Anesthesia and Noncardiac Surgery in Patients with Heart Disease


Anesthesia and Noncardiac Surgery in Patients with Heart Disease

Lee A. Fleisher, Joshua A. Beckman

Cardiovascular morbidity and mortality represent a special concern in patients with known (or with risk factors for) cardiovascular disease who undergo noncardiac surgery. The cost of perioperative myocardial injury adds substantially to the total health care expenditure, with an average increased length of stay (LOS) of 6.8 days for patients with perioperative myocardial ischemic injury. Perioperative cardiovascular complications not only affect the immediate period but may also the influence outcome over subsequent years. The evidence base for managing patients with cardiovascular disease in the context of noncardiac surgery has grown in recent decades, beginning with identification of those at greatest risk and progressing to randomized trials to identify strategies for reducing perioperative cardiovascular complications. Guidelines provide information for the management of high-risk patients and disseminate best practices. Indeed, over the last decade, mortality rates for all major surgeries have dropped in parallel with implementation of these practices.1 This chapter attempts to distill this information by incorporating guidelines available from the American College of Cardiology Foundation (ACCF)/American Heart Association (AHA) and from the European Society of Cardiology (ESC).2,3 The ACCF/AHA plan an update to this guideline to be published in September 2014.

Additionally, controversy exists regarding research conducted at Erasmus University by Don Poldermans (the DECREASE [Dutch Echocardiographic Cardiac Risk Evaluation Applying Stress Echocardiography] studies), in which an investigative committee found serious shortcomings in the procedure used to record patient consent, submission of publications based on unreliable data, and scientifically inaccurate data collection ( Accessed December 8, 2012). We included these studies for completeness, but their importance with regard to clinical decision making should take into account questions regarding data quality and that the guidelines committee has yet to incorporate this concern into new recommendations.

Assessment of Risk

Much of the contemporary study of perioperative cardiac risk has focused on the development of clinical risk indices. The most widely used index was developed in a study of 4315 patients 50 years or older undergoing elective major noncardiac procedures in a tertiary care teaching hospital. The index includes six independent predictors of complications in a revised cardiac risk index (RCRI): high-risk type of surgery, history of ischemic heart disease, history of congestive heart failure, history of cerebrovascular disease, preoperative treatment with insulin, and preoperative serum creatinine concentration greater than 2.0 mg/dL. Cardiac complication rates rise with an increasing number of these risk factors. Patients are stratified into low, intermediate, or high cardiovascular risk on the basis of having 0, 1 to 2, or 3 or more factors included in the RCRI, respectively. The RCRI has become the standard tool for assessing the probability of perioperative cardiac risk in a given individual and serves to direct the decision to perform cardiovascular testing and implement perioperative management protocols. The RCRI has undergone validation in vascular surgery populations and is used to predict long-term outcome and quality of life, although one group has advocated inclusion of age as a risk factor. Another risk index was developed from the American College of Surgeons 2007 National Surgical Quality Improvement Program data base.4 Of 211,410 patients, perioperative myocardial infarction (MI) or cardiac arrest developed in 1371 (0.65%). Multivariate logistic regression analysis identified five predictors of perioperative MI or cardiac arrest: type of surgery, dependent functional status, abnormal creatinine level, American Society of Anesthesiologists class, and increasing age.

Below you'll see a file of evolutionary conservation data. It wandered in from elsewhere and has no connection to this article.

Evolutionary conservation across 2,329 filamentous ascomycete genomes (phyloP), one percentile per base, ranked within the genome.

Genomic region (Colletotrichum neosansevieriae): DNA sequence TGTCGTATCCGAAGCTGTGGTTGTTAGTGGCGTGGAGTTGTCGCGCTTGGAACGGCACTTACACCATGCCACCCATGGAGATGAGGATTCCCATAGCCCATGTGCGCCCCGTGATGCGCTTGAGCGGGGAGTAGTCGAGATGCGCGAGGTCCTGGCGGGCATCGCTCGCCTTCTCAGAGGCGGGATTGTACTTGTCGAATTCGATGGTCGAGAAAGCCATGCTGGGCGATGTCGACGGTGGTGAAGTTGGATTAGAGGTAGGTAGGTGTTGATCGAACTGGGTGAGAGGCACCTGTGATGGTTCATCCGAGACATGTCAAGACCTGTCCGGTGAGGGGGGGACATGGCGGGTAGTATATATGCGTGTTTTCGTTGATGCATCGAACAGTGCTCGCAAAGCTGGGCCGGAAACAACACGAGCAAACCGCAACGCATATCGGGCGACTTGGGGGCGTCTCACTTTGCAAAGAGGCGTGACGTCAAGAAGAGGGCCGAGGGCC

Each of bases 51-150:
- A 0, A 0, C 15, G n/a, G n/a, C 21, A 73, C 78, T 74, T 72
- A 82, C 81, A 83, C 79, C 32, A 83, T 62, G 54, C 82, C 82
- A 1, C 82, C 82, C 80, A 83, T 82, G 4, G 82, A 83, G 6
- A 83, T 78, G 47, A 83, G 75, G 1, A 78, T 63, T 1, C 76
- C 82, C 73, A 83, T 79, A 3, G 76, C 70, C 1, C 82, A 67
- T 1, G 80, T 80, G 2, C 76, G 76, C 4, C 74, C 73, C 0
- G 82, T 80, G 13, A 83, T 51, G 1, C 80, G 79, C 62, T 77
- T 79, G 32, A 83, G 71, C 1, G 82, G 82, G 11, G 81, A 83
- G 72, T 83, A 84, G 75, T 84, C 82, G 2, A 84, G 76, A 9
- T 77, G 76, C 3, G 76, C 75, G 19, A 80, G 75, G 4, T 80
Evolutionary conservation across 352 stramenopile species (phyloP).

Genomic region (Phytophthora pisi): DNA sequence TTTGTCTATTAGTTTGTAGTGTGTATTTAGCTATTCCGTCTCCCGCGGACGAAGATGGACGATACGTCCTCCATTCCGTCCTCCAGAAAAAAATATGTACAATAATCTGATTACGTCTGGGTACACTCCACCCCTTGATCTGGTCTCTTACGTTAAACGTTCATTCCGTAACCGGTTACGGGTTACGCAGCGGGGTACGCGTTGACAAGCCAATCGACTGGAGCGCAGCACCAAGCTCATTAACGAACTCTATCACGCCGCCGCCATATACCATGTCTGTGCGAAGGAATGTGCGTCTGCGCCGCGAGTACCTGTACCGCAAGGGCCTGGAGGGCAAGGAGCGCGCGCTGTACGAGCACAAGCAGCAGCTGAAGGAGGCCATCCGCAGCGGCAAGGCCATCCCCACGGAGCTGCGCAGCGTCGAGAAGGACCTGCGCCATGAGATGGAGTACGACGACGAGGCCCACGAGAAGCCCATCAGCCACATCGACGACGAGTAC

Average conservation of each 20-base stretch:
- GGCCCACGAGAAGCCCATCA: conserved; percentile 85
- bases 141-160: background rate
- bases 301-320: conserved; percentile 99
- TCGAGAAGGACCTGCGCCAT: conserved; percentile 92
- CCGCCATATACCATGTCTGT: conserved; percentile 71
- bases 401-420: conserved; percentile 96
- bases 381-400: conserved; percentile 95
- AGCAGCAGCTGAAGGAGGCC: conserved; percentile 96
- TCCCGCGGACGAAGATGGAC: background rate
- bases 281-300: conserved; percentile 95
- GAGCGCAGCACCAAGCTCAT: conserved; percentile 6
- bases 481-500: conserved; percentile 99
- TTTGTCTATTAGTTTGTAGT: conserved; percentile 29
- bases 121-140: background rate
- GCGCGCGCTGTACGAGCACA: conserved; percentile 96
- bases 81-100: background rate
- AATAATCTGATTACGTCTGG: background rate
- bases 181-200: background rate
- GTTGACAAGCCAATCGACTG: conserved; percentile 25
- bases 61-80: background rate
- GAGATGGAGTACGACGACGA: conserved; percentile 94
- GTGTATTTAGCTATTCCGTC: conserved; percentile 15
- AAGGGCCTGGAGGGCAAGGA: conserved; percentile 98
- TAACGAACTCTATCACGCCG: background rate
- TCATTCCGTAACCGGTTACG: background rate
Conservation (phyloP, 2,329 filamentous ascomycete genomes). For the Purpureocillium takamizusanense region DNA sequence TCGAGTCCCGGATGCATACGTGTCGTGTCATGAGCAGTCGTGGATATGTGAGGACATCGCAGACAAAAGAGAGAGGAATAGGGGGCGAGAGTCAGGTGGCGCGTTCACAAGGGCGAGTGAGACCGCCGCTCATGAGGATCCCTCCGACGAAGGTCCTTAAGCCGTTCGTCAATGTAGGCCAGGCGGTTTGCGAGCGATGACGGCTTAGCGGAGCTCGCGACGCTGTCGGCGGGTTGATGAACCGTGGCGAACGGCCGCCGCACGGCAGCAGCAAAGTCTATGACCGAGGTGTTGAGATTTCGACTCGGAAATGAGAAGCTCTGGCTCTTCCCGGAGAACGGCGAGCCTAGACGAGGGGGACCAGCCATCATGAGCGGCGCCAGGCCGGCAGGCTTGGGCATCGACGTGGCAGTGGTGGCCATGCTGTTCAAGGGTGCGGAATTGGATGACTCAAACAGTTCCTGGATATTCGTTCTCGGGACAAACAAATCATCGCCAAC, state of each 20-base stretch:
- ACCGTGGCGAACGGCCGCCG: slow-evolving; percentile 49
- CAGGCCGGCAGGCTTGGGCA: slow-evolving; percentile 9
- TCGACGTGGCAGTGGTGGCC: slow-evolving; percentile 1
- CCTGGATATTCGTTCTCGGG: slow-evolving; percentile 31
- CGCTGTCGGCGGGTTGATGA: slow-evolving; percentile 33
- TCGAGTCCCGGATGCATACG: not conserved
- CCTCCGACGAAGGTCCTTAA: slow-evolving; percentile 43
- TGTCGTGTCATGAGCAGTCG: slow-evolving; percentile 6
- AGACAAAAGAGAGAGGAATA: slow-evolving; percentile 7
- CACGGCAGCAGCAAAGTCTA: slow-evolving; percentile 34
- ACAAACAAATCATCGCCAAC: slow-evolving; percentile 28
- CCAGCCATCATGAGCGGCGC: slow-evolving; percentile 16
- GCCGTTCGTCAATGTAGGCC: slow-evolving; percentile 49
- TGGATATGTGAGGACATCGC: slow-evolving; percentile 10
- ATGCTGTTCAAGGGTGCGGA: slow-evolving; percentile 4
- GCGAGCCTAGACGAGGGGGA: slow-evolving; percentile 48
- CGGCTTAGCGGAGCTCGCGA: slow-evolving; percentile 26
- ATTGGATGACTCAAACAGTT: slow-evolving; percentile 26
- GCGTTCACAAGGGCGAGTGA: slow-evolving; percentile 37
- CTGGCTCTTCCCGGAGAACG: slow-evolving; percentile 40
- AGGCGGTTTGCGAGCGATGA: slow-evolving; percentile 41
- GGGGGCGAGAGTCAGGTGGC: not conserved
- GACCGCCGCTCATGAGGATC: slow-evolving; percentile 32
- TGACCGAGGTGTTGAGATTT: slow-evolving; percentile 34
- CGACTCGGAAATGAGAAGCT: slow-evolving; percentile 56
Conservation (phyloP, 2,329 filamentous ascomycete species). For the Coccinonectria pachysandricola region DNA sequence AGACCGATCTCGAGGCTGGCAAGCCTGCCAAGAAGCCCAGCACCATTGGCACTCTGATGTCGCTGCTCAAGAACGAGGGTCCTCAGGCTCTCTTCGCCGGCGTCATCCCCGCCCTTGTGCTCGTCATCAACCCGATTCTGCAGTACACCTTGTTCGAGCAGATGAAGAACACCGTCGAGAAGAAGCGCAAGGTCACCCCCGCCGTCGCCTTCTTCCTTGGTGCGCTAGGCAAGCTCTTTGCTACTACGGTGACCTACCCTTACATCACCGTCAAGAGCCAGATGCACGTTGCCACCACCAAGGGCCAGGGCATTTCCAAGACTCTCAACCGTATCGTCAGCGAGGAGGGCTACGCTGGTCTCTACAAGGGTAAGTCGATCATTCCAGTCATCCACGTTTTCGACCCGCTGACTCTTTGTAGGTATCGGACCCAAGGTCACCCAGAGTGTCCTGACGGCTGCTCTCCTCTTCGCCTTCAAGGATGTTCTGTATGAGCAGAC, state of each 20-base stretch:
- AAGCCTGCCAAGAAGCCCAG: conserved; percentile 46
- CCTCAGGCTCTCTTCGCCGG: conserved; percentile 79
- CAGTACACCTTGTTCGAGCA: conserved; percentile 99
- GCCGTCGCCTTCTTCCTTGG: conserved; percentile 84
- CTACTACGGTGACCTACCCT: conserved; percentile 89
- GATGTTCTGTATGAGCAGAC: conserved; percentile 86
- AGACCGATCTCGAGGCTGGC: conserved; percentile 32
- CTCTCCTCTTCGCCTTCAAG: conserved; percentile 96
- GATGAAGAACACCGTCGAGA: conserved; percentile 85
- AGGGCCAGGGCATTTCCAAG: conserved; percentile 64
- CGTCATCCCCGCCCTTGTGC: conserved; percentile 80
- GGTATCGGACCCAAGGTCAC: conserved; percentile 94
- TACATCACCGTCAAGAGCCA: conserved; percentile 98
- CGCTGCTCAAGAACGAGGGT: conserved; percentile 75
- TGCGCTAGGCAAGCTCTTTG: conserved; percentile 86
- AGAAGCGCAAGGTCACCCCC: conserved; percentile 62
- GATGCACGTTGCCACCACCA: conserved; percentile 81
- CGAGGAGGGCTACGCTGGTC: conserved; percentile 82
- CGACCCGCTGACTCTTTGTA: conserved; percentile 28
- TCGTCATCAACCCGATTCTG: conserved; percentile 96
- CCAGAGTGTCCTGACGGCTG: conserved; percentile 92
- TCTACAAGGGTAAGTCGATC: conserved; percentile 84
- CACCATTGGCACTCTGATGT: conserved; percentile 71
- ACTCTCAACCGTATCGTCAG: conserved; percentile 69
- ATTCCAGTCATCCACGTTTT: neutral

Ischemic Heart Disease

Numerous points of entry lead to evaluation of patients before they undergo noncardiac surgery. Primary physicians or cardiologists may examine such patients. However, many patients are evaluated only immediately before surgery by the surgeon or anesthesiologist. The stress related to noncardiac surgery may raise the heart rate (HR) preoperatively, which is associated with a high incidence of symptomatic and asymptomatic myocardial ischemia. Preoperative clinical evaluation of patients may therefore identify stable or unstable coronary artery disease (CAD). Patients with acute manifestations of CAD such as unstable angina or decompensated heart failure of ischemic origin have a high risk for the development of further decompensation or myocardial necrosis and death during the perioperative period. Such patients clearly warrant further evaluation and medical stabilization. If the noncardiac surgery is truly an emergency, several older case series have shown that intra-aortic balloon bump counterpulsation can provide short-term myocardial protection beyond that afforded by maximal medical therapy, although this measure is seldom used today.

If the patient does not have unstable symptoms, identification of known or symptomatic stable CAD or risk factors for CAD can guide further diagnostic evaluation or changes in perioperative management. In determining the extent of preoperative evaluation it is important to not perform testing unless the results will affect perioperative management. Such changes in management include cancellation of surgery if the risk-benefit ratio is prohibitive, delay of surgery for further medical management, coronary interventions before surgery, use of an intensive care unit (ICU), and changes in monitoring. As discussed later, current data challenge the benefit of preoperative coronary revascularization, findings that can limit the need for extensive testing.